Sometimes, when teaching about harsh realities, I admittedly ask myself if I am not exaggerating, making things looking worse than they are. Sometimes, when writing about economic and social facts, I am wondering if it is really about facts or about vested interests that are suggesting some biased interpretation. At least, when looking at the OECD-countries there is the assumption – or proposition – that we are living in enlightened countries, developed on the basis and for the sake of wealth and well-being of their people, now even ‘thinking-tanking’ about an Inclusive Growth Opportunities Index 2017. And indeed, reading what the OECD member-states suggests as Our Mission suggests that we can put our minds to rest – rest assured that things are not perfect but at least moving towards perfection:
The mission of the Organisation for Economic Co-operation and Development (OECD) is to promote policies that will improve the economic and social well-being of people around the world.
The OECD provides a forum in which governments can work together to share experiences and seek solutions to common problems. We work with governments to understand what drives economic, social and environmental change. We measure productivity and global flows of trade and investment. We analyse and compare data to predict future trends. We set international standards on a wide range of things, from agriculture and tax to the safety of chemicals.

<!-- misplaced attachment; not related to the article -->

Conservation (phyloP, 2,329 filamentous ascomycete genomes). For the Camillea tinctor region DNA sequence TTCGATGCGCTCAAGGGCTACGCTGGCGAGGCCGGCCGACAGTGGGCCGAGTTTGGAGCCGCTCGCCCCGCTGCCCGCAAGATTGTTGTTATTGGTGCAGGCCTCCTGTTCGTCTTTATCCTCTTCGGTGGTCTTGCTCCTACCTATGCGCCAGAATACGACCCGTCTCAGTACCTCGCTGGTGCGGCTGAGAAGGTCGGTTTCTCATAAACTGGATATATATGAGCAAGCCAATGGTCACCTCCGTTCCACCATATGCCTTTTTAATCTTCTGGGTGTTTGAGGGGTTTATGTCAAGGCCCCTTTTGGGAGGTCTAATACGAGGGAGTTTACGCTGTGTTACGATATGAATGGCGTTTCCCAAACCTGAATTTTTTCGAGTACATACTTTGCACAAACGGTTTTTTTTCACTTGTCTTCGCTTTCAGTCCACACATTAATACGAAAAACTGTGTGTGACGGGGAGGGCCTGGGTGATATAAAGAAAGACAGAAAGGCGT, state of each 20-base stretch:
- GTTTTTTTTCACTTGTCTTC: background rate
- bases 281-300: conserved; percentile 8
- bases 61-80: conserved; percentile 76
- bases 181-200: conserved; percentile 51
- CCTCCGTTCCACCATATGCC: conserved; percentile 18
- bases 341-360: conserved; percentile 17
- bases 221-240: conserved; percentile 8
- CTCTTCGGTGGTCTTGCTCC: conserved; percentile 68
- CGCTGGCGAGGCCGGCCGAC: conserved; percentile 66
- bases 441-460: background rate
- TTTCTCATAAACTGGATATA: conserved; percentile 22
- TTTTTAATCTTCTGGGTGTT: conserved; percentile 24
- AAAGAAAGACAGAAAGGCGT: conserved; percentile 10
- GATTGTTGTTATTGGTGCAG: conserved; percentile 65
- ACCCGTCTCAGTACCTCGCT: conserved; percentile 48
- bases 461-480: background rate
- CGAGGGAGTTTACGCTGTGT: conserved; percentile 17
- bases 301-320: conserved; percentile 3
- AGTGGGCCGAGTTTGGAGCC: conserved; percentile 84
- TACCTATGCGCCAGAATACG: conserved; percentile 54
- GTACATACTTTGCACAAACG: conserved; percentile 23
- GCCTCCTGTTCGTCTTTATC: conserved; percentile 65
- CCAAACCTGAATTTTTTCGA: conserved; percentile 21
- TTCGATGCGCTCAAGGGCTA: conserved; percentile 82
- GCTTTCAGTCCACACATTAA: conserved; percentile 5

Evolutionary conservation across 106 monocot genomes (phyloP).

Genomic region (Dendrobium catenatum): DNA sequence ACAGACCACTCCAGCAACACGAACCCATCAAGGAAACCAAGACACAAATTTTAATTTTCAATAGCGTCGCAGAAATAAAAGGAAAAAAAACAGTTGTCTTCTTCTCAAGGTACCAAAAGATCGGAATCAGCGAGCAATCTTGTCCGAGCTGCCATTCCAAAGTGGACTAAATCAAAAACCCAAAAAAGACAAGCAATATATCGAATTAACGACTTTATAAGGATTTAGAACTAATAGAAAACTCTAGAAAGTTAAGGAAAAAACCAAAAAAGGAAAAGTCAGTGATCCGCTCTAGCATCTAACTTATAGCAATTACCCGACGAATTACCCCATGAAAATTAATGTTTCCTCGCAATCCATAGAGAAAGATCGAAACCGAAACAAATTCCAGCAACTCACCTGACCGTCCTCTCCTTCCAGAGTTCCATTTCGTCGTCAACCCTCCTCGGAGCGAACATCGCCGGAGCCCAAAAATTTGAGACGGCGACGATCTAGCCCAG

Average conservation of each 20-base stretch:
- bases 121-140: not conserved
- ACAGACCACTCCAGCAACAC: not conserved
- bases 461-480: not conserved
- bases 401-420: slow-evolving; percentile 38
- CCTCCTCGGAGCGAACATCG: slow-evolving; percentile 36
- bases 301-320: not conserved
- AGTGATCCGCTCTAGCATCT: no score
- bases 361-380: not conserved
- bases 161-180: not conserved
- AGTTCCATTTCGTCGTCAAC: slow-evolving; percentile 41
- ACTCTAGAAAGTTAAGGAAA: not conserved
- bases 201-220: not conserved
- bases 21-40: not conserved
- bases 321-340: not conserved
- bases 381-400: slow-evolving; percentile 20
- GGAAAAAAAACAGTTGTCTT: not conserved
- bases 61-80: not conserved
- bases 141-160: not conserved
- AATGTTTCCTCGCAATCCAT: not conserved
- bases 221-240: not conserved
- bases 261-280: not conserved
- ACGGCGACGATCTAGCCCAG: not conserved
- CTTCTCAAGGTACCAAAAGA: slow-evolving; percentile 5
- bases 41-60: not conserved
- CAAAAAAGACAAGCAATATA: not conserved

We also look at issues that directly affect everyone’s daily life, like how much people pay in taxes and social security, and how much leisure time they can take. We compare how different countries’ school systems are readying their young people for modern life, and how different countries’ pension systems will look after their citizens in old age.
Drawing on facts and real-life experience, we recommend policies designed to improve the quality of people’s lives. We work with business, through the Business and Industry Advisory Committee to the OECD (BIAC), and with labour, through the Trade Union Advisory Committee (TUAC). We have active contacts as well with other civil society organisations. The common thread of our work is a shared commitment to market economies backed by democratic institutions and focused on the wellbeing of all citizens. Along the way, we also set out to make life harder for the terrorists, tax dodgers, crooked businessmen and others whose actions undermine a fair and open society.
Well, often the small print is overlooked, when putting minds resting assured …, so often it is overlooked that people, humans are put to rest – or even more: that people are not even considered to be human beings. So we read for Australia, on of the OECD-countries:
In the past, Australia’s Indigenous communities were administered under fauna and flora laws, according to Reuters.
Indeed, teaching about realities is not only a matter of teaching about more than models – it is also about teaching something that can be very different.
Un pensiero riguardo “teaching about realities?”